The daughter of sharecroppers, Stella Jones grew up in Houston sleeping three to a bed. Every Sunday she and her six brothers and sisters would pile into the family's green Chevy and arrive at church smelling like gasoline because the car was so old it had a hole in the floor.

As a young woman, Stella worked her way through a pharmacy degree ("Whites were not ready to accept me as a pharmacist—they threw the medicine back through the window," she says matter-of-factly), followed by a master's degree in public health and an MD at Texas Tech. Along the way, she married and had two children. She moved to New Orleans in 1976 when she started her ob-gyn residency at the sprawling old Charity Hospital—such a medical abyss, she says, "they not only had RANDO procedures (Residents Ain't Never Done One), but they also had SANSO (Staff Ain't Never Seen One)." The pace at Charity was intense. It was nothing for Stella to deliver 30 babies in a day—you could tell how many by the number of times she'd rolled up the cuffs on her scrubs, since between births there was no time to change.

The work didn't ease when she opened her own practice on Tulane Avenue, which mainly served disadvantaged black women—often there was a line out the door, and they came to her not just for medical treatment but for help with all their problems. Though by now Stella and her husband had four children, and she was busier than ever, she loved treating her patients. But over the years, the difficulty of their lives began to wear her down—especially the violence they lived with as New Orleans's crime rate spiked in the mid-1990s and the city became known as the murder capital of America.

"There are days that you don't forget," Stella says. "And I will never forget the day in 1995—I'd been up all night with a difficult delivery, and my nurse met me at the door and said, 'You're not going to believe who's in room 3.' It was the mother of a boy who'd just been killed. I thought, "Well, fine, I can handle that." But then she said, 'Let me tell you who's in room 4.' I asked who, and she said Mrs. So-and-So. 'It was her son who did the killing.' And I just stood there, thinking, 'Nothing has changed. It's time for me to go.'"

Stella Jones - O Bracelet Designer
Stella Jones, gallery owner;
Photo: Katherine Wolkoff
After attending to the two women and all her other patients that day, Stella took her degrees down off the wall, stashed them in the back of her banged-up gray Toyota Corolla, and drove away.

The next year, she opened the Stella Jones Gallery. When Katrina destroyed her home—a stately white-brick, five-bedroom that's still gaping and gutted—the gallery survived. In New Orleans, it is the place to buy African-American art. And after the Rwandans show up, it is the place to bead.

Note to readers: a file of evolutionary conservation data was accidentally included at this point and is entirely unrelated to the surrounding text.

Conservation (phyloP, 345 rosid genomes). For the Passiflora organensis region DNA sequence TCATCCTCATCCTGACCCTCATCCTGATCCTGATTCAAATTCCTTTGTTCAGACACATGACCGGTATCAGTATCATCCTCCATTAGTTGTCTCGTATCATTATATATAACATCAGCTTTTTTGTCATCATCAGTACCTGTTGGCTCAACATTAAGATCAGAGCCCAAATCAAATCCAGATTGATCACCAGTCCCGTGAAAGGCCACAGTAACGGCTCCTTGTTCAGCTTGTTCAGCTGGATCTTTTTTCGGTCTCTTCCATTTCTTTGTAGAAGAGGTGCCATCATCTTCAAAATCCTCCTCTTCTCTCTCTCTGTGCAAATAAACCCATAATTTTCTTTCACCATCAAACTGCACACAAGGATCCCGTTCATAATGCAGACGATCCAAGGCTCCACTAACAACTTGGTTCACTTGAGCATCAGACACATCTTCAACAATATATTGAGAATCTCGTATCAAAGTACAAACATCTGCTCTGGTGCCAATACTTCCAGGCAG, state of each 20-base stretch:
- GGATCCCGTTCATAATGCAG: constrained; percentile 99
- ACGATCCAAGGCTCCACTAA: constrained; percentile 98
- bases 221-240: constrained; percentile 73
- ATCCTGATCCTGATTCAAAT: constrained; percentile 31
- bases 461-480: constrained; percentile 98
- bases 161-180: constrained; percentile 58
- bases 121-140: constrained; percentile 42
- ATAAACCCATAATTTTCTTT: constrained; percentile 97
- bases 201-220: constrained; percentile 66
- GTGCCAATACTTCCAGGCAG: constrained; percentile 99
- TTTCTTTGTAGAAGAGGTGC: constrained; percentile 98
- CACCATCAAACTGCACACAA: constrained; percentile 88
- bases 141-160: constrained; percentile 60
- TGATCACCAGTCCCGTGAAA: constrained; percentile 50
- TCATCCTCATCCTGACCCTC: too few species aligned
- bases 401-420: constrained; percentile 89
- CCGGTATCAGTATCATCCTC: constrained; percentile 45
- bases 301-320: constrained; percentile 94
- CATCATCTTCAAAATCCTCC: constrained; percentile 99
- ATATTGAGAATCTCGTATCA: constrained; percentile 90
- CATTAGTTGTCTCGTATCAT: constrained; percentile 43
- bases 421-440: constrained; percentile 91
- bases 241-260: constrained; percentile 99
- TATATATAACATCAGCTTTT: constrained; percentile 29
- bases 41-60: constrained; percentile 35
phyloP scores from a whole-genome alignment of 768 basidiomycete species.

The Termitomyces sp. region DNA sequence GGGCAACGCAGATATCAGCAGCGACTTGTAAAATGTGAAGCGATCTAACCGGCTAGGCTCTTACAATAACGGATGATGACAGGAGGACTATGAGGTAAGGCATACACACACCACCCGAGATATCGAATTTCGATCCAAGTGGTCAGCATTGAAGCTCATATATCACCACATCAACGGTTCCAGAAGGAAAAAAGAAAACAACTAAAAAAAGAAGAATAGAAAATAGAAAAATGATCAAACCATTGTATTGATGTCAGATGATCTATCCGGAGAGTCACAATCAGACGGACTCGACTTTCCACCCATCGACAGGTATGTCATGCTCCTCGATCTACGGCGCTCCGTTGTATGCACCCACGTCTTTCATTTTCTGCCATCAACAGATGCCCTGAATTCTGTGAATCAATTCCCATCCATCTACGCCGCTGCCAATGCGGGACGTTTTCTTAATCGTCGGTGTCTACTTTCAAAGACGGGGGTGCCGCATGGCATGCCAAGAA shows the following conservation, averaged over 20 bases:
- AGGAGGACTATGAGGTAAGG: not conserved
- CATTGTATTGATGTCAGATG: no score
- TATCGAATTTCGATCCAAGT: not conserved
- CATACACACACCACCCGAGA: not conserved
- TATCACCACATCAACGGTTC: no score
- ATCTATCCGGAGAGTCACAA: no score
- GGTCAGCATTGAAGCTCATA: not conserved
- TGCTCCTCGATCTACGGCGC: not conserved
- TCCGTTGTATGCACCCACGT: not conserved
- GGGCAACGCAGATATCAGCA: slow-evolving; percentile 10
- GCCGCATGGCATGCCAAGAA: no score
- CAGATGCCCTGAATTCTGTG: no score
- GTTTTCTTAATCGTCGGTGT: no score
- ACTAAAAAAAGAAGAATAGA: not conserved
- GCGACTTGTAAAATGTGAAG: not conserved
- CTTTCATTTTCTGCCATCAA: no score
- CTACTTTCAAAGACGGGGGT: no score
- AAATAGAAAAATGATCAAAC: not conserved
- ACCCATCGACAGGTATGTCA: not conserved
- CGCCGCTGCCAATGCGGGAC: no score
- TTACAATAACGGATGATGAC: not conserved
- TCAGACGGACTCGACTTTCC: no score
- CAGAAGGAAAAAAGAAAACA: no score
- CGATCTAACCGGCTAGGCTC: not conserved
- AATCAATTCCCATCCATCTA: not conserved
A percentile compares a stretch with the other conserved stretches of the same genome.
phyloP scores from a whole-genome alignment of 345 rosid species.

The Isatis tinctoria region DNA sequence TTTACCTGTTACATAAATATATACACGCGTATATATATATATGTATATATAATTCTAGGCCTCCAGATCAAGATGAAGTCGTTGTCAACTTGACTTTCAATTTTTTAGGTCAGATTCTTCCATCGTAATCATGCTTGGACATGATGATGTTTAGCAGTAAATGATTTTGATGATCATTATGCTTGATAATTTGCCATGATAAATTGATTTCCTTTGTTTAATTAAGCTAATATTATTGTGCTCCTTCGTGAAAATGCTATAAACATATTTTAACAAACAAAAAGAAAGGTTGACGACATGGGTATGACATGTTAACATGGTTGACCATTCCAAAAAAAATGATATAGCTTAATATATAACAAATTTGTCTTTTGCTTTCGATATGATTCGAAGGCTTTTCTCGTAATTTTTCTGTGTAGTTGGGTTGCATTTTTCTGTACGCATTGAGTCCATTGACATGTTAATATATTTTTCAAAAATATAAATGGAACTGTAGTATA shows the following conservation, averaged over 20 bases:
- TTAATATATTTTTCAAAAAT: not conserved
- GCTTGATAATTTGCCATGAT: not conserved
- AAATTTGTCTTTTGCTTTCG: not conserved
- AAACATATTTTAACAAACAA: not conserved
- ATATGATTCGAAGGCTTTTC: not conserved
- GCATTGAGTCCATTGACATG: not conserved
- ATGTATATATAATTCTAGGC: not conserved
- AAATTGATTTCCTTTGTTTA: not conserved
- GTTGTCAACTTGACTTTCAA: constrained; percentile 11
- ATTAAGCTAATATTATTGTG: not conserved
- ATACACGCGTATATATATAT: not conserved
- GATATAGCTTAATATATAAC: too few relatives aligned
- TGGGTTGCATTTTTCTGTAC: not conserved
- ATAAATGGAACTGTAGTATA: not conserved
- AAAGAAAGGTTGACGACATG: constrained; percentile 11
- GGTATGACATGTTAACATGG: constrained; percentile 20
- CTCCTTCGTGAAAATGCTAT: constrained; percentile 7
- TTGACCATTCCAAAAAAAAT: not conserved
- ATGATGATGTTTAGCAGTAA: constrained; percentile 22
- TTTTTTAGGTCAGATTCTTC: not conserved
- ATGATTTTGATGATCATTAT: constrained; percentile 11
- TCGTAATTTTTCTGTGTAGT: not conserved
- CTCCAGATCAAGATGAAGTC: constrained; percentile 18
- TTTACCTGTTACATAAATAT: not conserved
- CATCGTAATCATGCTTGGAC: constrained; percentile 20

When Janet Nkubana arrives in New Orleans, she has part one of the bracelet project with her: 1,000 patterned disks made of tightly coiled sisal wound with rayon thread (Rwandan silk was deemed too fragile for daily wear). The other 7,000—the women intend to make 8,000 O Bracelets—are headed this way, too, soon to be shipped from Rwanda. The disks are traditionally used there as tops to milk jugs—milk being a cherished part of the Rwandan diet. When Janet was a girl, she says, her mother used to send her off on a day's walk to find cattle farmers who'd let her fetch water or clean up cow dung—whatever work they needed—in exchange for a jug of milk. The jugs were made of dried gourds; if dropped, they broke. "Sometimes on the way back, you'd stumble," she says. "And then you'd just sit down in the middle of the road and cry because the milk was spilled." She laughs. "Yes, we had that saying, too."

Janet, a Rwandan, grew up in a refugee camp in Uganda—was actually born on the way to the camp in 1963 as her parents fled their country during a wave of ethnic violence against the Tutsi minority. The contrast between her life now, at 45, and her "humble beginnings" (which she refers to as fondly as if they were beloved pets) never fails to inspire her. What the family of 12 had to eat—which wasn't enough—they shared from a single saucepan. The only privacy in their drafty hut was afforded by her mother's dress, which she would unwrap from her body at night and hang as a curtain to separate herself and her husband from the ten children. But when Janet was 13, she got on a bus in her first pair of shoes and headed, courtesy of a scholarship, to one of Uganda's best boarding schools. And although the "rich men's children" teased her there, she was a quick study to a better life.